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Could Something as Simple as a Mouthguard Be the Cure to What Ails You?

For Vince Clark, immediate pain relief for his son came not from brain-stimulating devices, but something more low-tech.
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An example of a mouthguard. (Photo: Mik81/Wikimedia Commons)

An example of a mouthguard. (Photo: Mik81/Wikimedia Commons)

When Vince Clark’s son, Ryan, became sick, he devoted himself to understanding the neuroscience and trying to find effective treatments.

Complex regional pain syndrome (CRPS) doesn’t really involve normal pain networks, but rather enhanced sensory perception. “Just blowing on your skin is excruciatingly painful. That’s what it was like for Ryan,” Clark says. Physical activity became torture. Muscle tremors and spasms, which can happen with CRPS, were also a huge problem. The initial treatment, with a very high dose of an antidepressant drug, made things worse. “For minutes, sometimes hours at a time, he couldn’t breathe easily. It was a parent’s worst nightmare,” Clark says.

Eventually, through a patient support group, Clark made contact with another neuroscientist whose daughter had CRPS. “He came to me and said, I’ve found this thing—it seems crazy—but look what it does. Let’s try to figure out how to understand this.”

This “thing” was an orthotic—a mouthguard, on which patients bite down. There’s evidence that orthotics can relieve pain and ease movement in people with problems affecting the head and neck. It’s so cheap and simple, Clark thought it was at least worth a try with his son. “At one point, Ryan was in the wheelchair and we couldn’t give him drugs, and he was in too much pain to do the physical therapy he needed to do. So we got him to bite down on a simple wooden tongue depressor. That was the first day he walked for almost a month.”

"We’ve come to believe that more complicated technology is always better. I think that’s a fallacy. It’s not always better. It’s certainly almost always more expensive."

Clark plays me a video of Ryan. He’s leaning heavily on a walking frame, struggling to take a step. Then the tongue depressor goes in, and he bites down on it with his back teeth. Suddenly, he stands, and he can walk with just a single stick. Clark plays me another video. A woman walks awkwardly, bent over, dragging her legs. A car crash years earlier left her seized up, struggling to move. She bites down on an orthotic—a more stylized version of a bunch of tongue depressors—and she stands straight up and walks. The person recording the video is stunned. “This blows my mind,” he says. “I can’t believe this!” Clark says. “There are people with motor illnesses, Tourette’s, dystonias, tremors where the person can’t open their eyes any more.... I can show you videos of patients with all those illnesses and more. If you just put a stack of tongue depressors on their teeth and they bite down, the symptoms of their illness can disappear almost completely.”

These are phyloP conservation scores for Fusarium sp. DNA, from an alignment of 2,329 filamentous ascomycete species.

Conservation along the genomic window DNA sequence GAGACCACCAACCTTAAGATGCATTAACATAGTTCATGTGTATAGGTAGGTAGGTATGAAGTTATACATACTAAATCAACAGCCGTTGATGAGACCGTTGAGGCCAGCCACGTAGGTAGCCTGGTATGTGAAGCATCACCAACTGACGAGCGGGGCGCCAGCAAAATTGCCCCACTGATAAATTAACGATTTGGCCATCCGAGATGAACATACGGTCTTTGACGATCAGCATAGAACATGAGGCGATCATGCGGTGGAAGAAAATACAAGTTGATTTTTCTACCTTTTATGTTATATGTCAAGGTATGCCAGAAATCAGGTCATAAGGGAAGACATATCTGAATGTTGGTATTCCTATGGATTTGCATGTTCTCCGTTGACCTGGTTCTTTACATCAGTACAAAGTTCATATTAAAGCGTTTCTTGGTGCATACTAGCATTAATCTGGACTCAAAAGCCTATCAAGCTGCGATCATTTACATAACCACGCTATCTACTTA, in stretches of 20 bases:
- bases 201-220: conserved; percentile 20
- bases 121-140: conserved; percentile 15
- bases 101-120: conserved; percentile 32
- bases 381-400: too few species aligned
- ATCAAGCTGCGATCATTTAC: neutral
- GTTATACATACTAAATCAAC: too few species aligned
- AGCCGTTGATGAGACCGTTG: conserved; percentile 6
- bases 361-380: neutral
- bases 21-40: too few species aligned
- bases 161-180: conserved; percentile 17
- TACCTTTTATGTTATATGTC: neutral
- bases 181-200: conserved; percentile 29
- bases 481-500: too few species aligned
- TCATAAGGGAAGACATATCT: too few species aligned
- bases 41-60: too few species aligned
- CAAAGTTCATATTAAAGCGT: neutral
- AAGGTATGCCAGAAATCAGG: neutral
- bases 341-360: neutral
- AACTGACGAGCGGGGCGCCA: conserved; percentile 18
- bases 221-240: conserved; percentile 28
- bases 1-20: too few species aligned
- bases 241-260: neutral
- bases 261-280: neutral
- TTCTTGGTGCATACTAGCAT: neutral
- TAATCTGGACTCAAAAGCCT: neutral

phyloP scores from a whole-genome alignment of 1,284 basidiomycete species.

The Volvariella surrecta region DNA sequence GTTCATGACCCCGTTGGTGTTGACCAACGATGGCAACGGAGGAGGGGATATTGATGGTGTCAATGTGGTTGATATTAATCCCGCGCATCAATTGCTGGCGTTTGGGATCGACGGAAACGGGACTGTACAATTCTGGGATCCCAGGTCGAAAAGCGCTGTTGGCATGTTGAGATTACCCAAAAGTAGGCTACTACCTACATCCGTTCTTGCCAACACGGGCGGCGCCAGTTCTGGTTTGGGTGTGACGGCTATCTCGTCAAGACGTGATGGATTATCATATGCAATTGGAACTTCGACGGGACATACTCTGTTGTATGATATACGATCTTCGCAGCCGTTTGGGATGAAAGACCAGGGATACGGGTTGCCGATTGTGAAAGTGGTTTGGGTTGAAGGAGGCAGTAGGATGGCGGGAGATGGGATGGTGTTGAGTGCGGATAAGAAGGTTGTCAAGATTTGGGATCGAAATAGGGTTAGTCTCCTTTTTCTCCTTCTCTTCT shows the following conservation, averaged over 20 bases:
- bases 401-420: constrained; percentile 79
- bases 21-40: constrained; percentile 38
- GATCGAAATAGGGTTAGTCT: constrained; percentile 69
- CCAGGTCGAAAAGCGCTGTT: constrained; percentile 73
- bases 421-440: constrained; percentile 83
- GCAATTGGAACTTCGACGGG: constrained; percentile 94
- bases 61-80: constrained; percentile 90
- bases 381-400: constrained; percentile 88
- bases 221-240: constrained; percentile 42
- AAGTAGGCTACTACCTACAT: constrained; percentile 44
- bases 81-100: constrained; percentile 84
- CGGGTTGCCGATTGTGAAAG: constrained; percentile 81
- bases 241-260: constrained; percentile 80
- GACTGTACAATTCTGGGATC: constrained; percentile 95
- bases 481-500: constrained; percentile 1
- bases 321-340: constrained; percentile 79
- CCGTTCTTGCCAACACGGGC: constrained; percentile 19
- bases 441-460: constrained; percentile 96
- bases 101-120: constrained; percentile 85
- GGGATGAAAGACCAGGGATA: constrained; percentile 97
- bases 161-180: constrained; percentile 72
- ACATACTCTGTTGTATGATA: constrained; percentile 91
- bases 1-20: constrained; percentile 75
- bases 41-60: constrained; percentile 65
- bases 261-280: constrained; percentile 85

Clark is as well aware of the placebo effect as anybody else. But an imaging study, which he has just completed, shows what he calls “pretty significant changes” in brain function as people bite down. The changes are in the cerebellum, a region that plays an important role in controlling movement. Clark thinks that biting down might work by stimulating the trigeminal nerve, a thick nerve that connects to the central nervous system. “Historically, before anesthesia, when doctors did surgery, they let a patient bite down on something. The modern assumption is that this was so you don’t grate your teeth and break them. But why do people grate their teeth when they’re in pain?”

Clark is well aware that much more work is needed on a possible role for orthotics in helping with pain and movement disorders. But orthotics, like transcranial direct-current stimulation (tDCS)—which is showing great promise in preliminary trials for treating pain—are of no interest to pharmaceutical companies. And there’s a mindset in the U.S., at least, Clark argues, that makes it hard to drum up support for funding trials of cheap, simple devices like this. “We’ve come to believe that more complicated technology is always better. I think that’s a fallacy. It’s not always better. It’s certainly almost always more expensive. You look at these images of patients getting better with an orthotic. If this was after brain surgery or a new drug, people would be swarming to learn how to do it. We don’t have doctors lining up.” In the U.S., he argues, on the whole, doctors look for more expensive treatments, because they can make more money from them.

Clark would love to see funding for big randomized controlled trials of simple, cheap devices, like orthotics, or even colored lenses for kids with developmental disabilities, which were adopted in the California school system after pressure from parents but which have not been well-evaluated. Given the growing evidence for the effectiveness and safety of tDCS, the case for expensive, gold-standard trials in this area is perhaps even stronger. “On average drug companies spend five billion dollars for every new drug that comes to market. A lot of that is on failed drugs,” says Clark. “If you spent five billion dollars on tDCS, you would, I suspect, get the same benefit as developing 100 new drugs—it looks like it could be applied so many different ways.” He urges the U.S. National Institutes of Health to fund the necessary work.



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This post originally appeared on Mosaic as “Low-Tech Pain Relief” and is republished here under a Creative Commons license.